A moment with CHURCH & STATE Director Jenna Burnett about not making assumptions

Q: This script is interesting because it is many contradicting things at once - hilarious and heartbreaking, familiar and surprising, personal and global. And because of this, the audience’s expectations are constantly overturned in delightful and profound ways. Church & State was slated to begin rehearsals soon after the onset of the pandemic - and since then events have transpired that make this story resonate differently than it would have before. Why do you think this play is exciting and relevant? And why do you think audiences shouldn’t make assumptions about it?

A: It’s funny that you mention the contradictions, because I feel like a lovely little pandemic paradox has presented itself over the past few years – isolation has both polarized us and brought us closer together. Being alone in our houses has simultaneously encouraged a “me vs. them” mentality, and also sent us desperately searching for community wherever we can find it. What’s wonderful about this play is that the characters refuse to let differences of opinion or belief drive them apart – they might come close, but their love for each other makes them really listen and try to see where the other person is coming from. And while that’s a great story to tell at any time, I feel like it’s even more important now that many of us seem to have forgotten how to have real conversations with each other. The unfortunate reality is that the play is still relevant because gun violence is still a problem, and we still need to find a way to talk about it and come up with solutions.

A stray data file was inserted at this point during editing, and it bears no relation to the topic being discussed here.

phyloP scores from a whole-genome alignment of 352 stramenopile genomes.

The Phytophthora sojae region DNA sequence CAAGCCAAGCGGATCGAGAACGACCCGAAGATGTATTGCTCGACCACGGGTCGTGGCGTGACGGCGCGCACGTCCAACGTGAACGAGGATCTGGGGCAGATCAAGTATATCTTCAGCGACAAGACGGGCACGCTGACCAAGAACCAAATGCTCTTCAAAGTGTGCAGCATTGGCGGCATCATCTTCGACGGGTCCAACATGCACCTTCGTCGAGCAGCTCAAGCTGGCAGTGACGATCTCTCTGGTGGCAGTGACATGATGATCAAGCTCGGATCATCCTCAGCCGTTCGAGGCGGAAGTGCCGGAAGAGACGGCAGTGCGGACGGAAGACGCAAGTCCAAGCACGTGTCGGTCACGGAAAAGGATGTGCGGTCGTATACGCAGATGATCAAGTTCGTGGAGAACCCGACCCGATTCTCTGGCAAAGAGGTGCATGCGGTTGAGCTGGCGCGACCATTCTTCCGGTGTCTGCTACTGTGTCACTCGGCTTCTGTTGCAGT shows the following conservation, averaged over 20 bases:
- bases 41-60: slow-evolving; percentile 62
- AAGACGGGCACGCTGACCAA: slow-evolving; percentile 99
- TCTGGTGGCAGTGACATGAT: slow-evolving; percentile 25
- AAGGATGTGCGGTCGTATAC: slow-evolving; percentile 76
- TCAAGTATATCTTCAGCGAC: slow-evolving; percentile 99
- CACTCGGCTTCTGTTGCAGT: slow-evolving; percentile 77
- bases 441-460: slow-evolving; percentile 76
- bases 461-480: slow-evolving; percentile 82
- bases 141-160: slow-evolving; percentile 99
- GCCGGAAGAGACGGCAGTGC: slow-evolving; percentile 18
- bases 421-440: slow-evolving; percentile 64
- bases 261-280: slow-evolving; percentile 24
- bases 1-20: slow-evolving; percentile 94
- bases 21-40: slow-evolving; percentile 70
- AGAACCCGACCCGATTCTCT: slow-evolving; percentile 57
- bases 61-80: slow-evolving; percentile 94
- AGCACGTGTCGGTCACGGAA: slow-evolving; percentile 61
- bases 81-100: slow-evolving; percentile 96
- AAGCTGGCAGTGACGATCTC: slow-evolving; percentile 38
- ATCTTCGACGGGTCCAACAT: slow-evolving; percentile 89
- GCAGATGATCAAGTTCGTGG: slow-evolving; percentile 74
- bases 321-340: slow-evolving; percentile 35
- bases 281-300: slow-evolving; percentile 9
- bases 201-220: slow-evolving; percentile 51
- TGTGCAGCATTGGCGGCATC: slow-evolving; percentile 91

I think the biggest assumptions I made when I first heard about this play were that it was going to preach at me (I promise it doesn’t), it was going to present me with caricatures instead of real people (I swear I know all of these characters in real life, and they are lovely), and because it was taking on serious subjects it was going to be very solemn and dramatic (it is THE MOST FUN). This play is earnest, heartfelt, and just really freakin’ funny. I hope audiences have as much fun watching it as we have making it.